Artificial Intelligence (AI) is rapidly infiltrating every aspect of society. From helping determine who is hired, fired, granted a loan, or how long an individual spends in prison, decisions that have traditionally been performed by humans are rapidly made by algorithms.
THE FOLLOWING PUBLISHED PAPER – “Gender Shades: Intersectional Accuracy Disparities in
Commercial Gender Classification”
Joy Buolamwini – firstname.lastname@example.org
MIT Media Lab 75 Amherst St. Cambridge, MA 02139
Timnit Gebru – email@example.com
Microsoft Research 641 Avenue of the Americas, New York, NY 10011
Link to read/download > http://proceedings.mlr.press/v81/buolamwini18a/buolamwini18a.pdf
(Note: the following white paper is not associated with any work/project by Persons Asset Class – Only for the intended purposes of research and knowledge sharing for the betterment of equitable systems.)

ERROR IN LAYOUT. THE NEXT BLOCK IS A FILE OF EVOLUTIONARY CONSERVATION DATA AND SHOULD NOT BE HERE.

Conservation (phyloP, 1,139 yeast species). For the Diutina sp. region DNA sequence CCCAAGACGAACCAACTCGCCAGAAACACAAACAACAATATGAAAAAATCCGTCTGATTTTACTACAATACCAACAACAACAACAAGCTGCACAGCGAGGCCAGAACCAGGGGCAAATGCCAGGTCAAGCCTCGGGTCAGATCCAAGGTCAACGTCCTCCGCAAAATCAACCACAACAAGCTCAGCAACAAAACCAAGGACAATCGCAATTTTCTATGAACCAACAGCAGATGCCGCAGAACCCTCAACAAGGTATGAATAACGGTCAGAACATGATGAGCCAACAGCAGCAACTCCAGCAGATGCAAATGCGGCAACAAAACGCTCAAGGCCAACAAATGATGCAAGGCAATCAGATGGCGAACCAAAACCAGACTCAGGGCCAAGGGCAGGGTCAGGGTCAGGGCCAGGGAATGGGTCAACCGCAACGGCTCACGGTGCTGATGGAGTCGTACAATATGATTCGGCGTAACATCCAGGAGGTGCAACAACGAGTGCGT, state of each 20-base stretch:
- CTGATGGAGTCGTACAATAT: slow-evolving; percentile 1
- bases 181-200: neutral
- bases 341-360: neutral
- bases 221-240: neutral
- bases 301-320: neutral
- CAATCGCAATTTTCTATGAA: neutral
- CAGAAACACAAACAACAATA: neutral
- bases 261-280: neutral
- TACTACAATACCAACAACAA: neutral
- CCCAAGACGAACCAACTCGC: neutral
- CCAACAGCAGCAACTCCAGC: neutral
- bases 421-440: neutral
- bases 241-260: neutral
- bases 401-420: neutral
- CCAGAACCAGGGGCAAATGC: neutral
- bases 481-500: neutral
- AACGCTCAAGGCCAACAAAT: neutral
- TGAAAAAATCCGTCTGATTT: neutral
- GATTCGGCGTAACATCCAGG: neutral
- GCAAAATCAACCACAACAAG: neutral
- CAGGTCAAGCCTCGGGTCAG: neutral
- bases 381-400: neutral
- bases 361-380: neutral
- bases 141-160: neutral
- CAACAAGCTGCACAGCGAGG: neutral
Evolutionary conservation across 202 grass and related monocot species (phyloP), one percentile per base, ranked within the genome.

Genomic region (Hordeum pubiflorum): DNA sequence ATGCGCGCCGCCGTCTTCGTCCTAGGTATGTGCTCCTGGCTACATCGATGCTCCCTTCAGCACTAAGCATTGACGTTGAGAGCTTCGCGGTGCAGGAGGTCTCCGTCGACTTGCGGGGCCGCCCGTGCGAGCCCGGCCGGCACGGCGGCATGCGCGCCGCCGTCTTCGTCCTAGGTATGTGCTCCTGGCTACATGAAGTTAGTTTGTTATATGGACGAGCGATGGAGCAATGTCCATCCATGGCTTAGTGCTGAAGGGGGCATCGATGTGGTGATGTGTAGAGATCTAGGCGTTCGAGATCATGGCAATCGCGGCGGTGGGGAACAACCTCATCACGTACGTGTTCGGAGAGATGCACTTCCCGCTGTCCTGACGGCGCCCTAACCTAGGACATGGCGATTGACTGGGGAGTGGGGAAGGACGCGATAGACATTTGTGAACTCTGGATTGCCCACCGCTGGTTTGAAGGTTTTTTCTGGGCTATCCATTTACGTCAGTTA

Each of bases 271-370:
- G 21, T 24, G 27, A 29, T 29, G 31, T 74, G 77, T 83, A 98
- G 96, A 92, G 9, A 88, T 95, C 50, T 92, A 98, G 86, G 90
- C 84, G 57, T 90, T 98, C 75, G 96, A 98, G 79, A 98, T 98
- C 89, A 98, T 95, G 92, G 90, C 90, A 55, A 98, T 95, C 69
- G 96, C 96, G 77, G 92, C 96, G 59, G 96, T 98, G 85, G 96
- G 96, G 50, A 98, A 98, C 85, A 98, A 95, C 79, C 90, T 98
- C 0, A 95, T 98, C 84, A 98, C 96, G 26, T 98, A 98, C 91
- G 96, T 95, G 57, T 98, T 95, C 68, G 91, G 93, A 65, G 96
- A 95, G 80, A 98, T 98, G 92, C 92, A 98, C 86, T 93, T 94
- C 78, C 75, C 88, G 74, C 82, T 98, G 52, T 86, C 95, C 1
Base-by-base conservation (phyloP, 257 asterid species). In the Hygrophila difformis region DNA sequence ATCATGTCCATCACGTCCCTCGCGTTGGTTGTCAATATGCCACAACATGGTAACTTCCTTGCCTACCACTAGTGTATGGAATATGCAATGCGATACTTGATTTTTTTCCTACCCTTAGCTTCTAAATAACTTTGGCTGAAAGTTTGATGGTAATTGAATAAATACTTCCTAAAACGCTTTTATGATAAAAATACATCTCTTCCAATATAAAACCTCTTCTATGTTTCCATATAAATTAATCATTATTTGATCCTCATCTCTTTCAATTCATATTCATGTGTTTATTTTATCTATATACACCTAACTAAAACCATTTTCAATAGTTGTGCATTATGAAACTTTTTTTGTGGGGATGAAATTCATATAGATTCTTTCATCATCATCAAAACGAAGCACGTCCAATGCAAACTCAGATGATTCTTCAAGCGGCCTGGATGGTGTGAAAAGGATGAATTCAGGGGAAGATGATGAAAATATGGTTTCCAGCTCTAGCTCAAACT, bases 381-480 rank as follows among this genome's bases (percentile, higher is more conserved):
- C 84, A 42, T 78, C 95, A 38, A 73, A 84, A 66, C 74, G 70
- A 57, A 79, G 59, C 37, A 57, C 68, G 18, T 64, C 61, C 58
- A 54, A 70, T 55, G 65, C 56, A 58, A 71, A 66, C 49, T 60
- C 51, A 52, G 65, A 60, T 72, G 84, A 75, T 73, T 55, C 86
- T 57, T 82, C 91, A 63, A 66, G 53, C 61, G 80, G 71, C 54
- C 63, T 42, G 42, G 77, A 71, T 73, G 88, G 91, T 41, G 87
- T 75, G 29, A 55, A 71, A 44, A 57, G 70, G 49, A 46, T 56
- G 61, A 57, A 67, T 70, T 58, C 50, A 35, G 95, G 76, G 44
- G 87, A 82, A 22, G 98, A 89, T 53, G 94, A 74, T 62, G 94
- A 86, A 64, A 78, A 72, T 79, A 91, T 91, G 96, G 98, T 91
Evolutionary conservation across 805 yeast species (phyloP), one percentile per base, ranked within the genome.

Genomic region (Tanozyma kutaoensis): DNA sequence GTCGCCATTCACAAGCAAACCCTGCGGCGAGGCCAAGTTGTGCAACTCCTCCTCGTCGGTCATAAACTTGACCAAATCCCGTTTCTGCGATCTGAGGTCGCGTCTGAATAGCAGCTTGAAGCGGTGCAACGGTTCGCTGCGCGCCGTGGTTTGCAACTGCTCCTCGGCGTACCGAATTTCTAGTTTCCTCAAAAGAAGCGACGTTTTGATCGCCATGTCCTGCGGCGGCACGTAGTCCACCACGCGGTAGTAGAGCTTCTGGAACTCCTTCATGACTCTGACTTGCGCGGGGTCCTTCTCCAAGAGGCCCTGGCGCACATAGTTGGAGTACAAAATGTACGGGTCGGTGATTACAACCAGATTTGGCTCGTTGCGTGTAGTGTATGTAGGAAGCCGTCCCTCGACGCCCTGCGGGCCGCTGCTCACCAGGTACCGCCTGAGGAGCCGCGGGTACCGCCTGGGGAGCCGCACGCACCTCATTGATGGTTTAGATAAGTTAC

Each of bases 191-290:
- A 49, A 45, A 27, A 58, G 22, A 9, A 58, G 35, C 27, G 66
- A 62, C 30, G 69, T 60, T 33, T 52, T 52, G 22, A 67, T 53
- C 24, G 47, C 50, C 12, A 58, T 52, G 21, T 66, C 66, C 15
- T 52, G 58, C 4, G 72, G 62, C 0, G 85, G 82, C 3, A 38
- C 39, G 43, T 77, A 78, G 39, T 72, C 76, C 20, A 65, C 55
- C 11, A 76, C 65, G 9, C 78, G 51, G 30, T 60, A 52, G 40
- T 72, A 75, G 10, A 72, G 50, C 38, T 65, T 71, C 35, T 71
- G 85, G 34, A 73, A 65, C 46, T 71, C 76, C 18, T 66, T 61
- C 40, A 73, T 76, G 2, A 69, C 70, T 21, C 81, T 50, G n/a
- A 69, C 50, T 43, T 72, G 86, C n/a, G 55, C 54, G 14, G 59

Abstract: Recent studies demonstrate that machine learning algorithms can discriminate based on classes like race and gender. In this
work, we present an approach to evaluate bias present in automated facial analysis algorithms and datasets with respect to phenotypic subgroups. Using the dermatologist approved Fitzpatrick Skin Type classification system, we characterize the gender and skin type distribution of two facial analysis benchmarks, IJB-A and Adience. We find that these datasets are overwhelmingly composed of lighter skinned subjects (79.6% for IJB-A and 86.2% for Adience) and introduce a new facial analysis dataset which is balanced by gender and skin type.We evaluate 3 commercial gender classification systems using our dataset and show that darker-skinned females are the most misclassified group (with error rates of up to 34.7%). The maximum error rate for lighter-skinned males is 0.8%. The substantial disparities in the accuracy of classifying darker females, lighter females, darker males, and lighter males in gender classification systems require urgent attention if commercial companies are to build genuinely fair, transparent and accountable facial analysis algorithms.